Last week, operator Equinor and partners announced an investment of 1.4 billion NOK that will help safeguard another phase of low-pressure production from the field that started production in 1999.
“The current recovery rate for the field is almost 50 percent, but our ambition is to extract 60 percent of the hydrocarbons in the reservoirs before the field will have to be shut down,” says Randi Hugdahl, vice president for Åsgard operations.
The selected concept is a modification of the platform to reduce inlet pressure by replacing the reinjection compressors and rebuilding parts of the processing facility. Planned start-up of low-pressure production is in 2023.
The Åsgard field complex produces gas and considerable amounts of condensate from Lower and Middle Jurassic sandstones at depths of as much as 4850 metres. The reservoir quality varies in the different formations, and there are large variations in the reservoir properties between the three Åsgard acummulations. The Smørbukk pool is in a rotated fault block and contains gas, condensate and oil in the Åre, Tilje, Tofte, Ile and Garn Formations. The Smørbukk Sør pool contains oil, gas and condensate in the Tilje, Ile and Garn Formations. The Midgard gas pool is divided into four structural segments with the main reservoir in the Ile and Garn Formations.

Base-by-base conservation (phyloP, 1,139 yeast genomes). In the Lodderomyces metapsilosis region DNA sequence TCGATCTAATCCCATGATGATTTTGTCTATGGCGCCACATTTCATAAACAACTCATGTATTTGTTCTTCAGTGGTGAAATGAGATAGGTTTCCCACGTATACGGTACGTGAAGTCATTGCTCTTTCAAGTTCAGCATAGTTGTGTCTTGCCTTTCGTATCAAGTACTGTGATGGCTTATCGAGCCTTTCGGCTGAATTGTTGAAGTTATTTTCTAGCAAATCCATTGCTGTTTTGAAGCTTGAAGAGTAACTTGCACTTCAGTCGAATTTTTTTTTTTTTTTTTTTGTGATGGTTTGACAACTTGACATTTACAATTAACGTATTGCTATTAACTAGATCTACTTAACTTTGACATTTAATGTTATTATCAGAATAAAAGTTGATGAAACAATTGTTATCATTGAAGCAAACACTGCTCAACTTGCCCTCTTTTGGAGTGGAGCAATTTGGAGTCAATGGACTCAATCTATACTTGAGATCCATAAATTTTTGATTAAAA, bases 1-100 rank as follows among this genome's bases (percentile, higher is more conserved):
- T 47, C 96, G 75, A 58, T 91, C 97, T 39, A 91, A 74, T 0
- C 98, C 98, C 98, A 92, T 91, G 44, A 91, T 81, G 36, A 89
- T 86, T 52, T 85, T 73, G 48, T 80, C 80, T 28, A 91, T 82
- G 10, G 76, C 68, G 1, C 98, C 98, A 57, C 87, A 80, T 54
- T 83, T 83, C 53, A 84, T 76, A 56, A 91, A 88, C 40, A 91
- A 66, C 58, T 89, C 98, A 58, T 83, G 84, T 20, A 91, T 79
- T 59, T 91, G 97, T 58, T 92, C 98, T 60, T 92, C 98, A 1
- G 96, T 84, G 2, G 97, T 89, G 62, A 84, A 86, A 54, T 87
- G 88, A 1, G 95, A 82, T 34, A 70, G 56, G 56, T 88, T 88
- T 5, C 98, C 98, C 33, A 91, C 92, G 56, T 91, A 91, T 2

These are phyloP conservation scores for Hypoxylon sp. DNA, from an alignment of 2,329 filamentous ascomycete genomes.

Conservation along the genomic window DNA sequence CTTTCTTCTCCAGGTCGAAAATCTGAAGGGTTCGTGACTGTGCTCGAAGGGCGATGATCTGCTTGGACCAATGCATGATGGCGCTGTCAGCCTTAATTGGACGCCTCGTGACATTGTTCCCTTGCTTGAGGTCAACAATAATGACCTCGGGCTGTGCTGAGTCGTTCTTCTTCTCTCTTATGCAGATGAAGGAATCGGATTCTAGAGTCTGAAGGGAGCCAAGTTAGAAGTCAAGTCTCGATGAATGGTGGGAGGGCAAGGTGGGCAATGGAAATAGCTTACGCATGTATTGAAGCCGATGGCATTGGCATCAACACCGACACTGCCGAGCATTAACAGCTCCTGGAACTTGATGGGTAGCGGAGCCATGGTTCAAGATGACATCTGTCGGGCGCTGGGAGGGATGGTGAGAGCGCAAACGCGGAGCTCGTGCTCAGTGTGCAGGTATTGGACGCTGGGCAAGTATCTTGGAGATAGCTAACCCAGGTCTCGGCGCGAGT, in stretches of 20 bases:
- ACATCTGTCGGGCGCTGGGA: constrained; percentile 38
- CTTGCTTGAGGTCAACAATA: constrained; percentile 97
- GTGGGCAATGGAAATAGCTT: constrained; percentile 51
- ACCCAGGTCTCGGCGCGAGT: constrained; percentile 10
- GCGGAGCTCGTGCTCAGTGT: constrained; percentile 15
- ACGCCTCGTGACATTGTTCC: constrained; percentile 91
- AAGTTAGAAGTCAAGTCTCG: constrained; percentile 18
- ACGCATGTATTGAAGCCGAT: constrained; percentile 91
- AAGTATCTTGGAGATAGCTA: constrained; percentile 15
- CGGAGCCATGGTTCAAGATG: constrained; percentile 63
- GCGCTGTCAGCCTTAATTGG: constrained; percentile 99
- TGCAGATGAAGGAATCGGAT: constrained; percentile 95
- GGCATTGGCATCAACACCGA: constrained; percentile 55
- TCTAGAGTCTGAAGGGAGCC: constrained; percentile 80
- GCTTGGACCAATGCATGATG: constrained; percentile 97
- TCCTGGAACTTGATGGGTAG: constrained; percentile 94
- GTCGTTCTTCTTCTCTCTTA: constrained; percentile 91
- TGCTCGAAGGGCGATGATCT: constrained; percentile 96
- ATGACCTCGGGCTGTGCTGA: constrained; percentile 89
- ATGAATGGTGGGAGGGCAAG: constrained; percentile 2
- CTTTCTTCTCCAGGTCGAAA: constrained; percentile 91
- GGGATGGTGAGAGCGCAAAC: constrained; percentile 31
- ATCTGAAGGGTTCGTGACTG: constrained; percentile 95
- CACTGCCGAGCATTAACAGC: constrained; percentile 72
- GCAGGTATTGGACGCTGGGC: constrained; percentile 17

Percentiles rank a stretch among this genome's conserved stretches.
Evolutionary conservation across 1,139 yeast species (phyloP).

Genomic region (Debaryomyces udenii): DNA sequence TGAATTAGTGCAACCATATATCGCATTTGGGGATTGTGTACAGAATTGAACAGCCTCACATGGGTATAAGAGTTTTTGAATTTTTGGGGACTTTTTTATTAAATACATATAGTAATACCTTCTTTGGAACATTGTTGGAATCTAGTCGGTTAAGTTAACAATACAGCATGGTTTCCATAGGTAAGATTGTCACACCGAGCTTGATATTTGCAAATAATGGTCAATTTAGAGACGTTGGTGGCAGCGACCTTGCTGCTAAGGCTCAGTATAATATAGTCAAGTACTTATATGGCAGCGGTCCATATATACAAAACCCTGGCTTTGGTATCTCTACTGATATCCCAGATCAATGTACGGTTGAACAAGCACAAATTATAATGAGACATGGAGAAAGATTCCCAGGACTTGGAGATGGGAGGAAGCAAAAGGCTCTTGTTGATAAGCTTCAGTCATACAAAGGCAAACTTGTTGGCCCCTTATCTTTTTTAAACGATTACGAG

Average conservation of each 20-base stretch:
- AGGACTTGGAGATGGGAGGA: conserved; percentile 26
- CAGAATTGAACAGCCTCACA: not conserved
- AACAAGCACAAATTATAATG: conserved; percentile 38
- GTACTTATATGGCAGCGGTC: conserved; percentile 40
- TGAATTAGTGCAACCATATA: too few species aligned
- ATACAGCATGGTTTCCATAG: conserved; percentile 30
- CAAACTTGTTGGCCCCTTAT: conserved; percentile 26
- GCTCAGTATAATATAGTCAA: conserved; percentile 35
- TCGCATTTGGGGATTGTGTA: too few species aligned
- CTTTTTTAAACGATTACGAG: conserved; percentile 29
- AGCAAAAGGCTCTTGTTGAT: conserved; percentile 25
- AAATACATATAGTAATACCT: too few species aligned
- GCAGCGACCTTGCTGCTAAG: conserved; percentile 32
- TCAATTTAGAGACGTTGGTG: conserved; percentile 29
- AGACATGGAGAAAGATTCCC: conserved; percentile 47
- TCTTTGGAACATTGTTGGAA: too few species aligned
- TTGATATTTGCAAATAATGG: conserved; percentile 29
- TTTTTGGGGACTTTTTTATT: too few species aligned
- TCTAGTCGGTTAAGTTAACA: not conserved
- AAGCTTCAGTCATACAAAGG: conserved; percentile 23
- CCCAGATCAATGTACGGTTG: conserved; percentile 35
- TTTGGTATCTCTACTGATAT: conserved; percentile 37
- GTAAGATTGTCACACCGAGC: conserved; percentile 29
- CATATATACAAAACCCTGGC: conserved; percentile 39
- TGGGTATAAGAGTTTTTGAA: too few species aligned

Midgard was discovered by Saga in 1981. Equinor found Smørbukk in 1984 and Smørbukk South in 1985. In 1995 the licence rights were coordinated in a new ownership structure with then Statoil, now Equinor, as operator.
Partners in the Åsgard licence are Equinor (operator) at 34.57%, Petoro AS at 35.69%, Vår Energi AS at 22.06% and Total E&P Norge AS at 7.68%.